These two can also be overlaid with one another, producing a “two-attribute” picture. Two-attribute representation is typically used for near-surface data.
The variable-area plot is the classical way to visualize traces. The area between the baseline and the trace is filled in black whenever the polarity of the trace is positive. The trace itself (“the wiggle”) may or may not be drawn. The data is clipped at the 98th percentile before plotting to bring out the smallest features.
In envelope sections, each trace is replaced by the instantaneous amplitude (envelope) of the corresponding analytic trace, and the data is smoothed by averaging it to e.g. a 500-meter resolution. The data is represented as a seismic contour plot, with double linear interpolation performed between sample points. The colour map is a logarithmic greyscale or a colour gradient.
The OpenFIRE section viewer incorporates two types of envelope sections. The smaller-scale section represents migrated and depth-converted NMO stacks and is plotted in logarithmic greyscale. The depth range is from 0 km to 80 km. The medium-scale section is based on DMO stacks and is represented as a two-attribute picture, with a pale-coloured contour section (see Fig. 1 below) overlaid by a monochrome wiggle (+ variable-area) plot. The depth range is from 0 km to 40 km. A comparison of the two representations is in Fig. 2 (on the left).
Fig. 1: The logarithmic colour scale used for OpenFIRE contour sections, extending from very pale blue (low values) to pale pink (high values).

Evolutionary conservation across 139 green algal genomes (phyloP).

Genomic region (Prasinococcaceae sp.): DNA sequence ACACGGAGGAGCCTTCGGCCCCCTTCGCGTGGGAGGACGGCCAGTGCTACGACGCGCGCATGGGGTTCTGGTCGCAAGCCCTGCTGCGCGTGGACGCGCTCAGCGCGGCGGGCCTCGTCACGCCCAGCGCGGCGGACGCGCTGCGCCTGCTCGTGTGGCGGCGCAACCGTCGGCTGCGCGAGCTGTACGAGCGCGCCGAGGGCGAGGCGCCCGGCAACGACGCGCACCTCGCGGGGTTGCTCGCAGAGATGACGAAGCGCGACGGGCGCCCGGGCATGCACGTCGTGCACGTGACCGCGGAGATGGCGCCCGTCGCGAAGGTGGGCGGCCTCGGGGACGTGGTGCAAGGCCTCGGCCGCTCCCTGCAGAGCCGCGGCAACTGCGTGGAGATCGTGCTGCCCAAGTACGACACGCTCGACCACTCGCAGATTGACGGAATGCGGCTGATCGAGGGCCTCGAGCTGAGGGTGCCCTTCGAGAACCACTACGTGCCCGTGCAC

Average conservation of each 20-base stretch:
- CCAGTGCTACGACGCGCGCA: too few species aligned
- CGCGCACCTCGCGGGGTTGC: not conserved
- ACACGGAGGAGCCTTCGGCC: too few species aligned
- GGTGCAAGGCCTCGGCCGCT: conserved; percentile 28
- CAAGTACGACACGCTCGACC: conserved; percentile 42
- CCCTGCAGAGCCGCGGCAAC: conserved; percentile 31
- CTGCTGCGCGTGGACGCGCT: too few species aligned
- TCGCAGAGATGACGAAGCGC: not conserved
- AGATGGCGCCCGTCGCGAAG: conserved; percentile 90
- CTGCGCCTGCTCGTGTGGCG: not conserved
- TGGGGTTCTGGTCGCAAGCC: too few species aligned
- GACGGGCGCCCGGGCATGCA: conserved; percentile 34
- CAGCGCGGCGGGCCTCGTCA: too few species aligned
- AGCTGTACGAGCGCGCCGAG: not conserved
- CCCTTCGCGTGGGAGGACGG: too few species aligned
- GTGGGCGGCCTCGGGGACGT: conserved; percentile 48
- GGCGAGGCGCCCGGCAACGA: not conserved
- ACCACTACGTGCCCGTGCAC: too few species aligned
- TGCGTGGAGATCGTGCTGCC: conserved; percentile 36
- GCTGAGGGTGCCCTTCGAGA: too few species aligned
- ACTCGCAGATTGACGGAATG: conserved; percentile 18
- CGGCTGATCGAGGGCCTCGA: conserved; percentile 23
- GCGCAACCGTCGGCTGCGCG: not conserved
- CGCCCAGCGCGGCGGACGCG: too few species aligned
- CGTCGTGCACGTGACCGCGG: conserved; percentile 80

The envelope sections were designed at the Institute of Seismology, University of Helsinki. They were directly written in PostScript code using a FORTRAN interface to the commercial FGL–AGL library (Release 7.5) included in the UNIRAS product family by Advanced Visual Systems Inc. The SCOLC subroutine draws a seismic colour contour section, and the SWIGG subroutine draws a seismic wiggle line and/or variable area.
The PostScript code was interpreted into a bitmap using GIMP by the GIMP Development Team, Ghostscript Suite by Artifex Software, and other similar GNU-licensed tools. The resolution was kept high to allow zooming and panning into the section.
A Matlab script for plotting greyscale envelope sections from stacked .su data is included as a reference and can be found in the OpenFIRE tools GitHub repository.
Fig. 2: (on the left) A comparison of the NMO (left) and DMO (right) envelope sections as they are represented in OpenFIRE. The NMO example is from FIRE 4B and the DMO example is from FIRE 3. The horizontal tick interval is 5 kilometers.
The most-detailed representations distributed in OpenFIRE are variable-area plots of the upper 8 kilometers of the crust. They were produced using a modified version of supswigb program included in the Seismic Unix collection by CWP. Variable-area plots are distributed as PDF books with 530 traces per page (~ 13 km) and 10 % of overlap between consecutive pages.
Coherence filtering has been used to enhance reflections. At each data point, we sweep over a range of slownesses (angles), and if the data point appears to be part of a coherent reflection, we enhance amplitudes locally. It is important to choose the range of sweep properly in order to avoid aliasing in the slant-stack domain. Aliasing should theoretically be avoided when | p | ≤ π / (ωmax Δx) but it might still appear in the PDF books, especially in areas with conflicting dips.
An implementation of the coherence filtering algorithm is included in the OpenFIRE tools GitHub repository.
In OpenFIRE, the plotting direction is always such that west and south are to the left, and east and north are to the right. This means that CMP numbers increase from left to right in FIRE 3 and 4 & 4A, but from right to left in FIRE 1, 2, 3A, and 4B.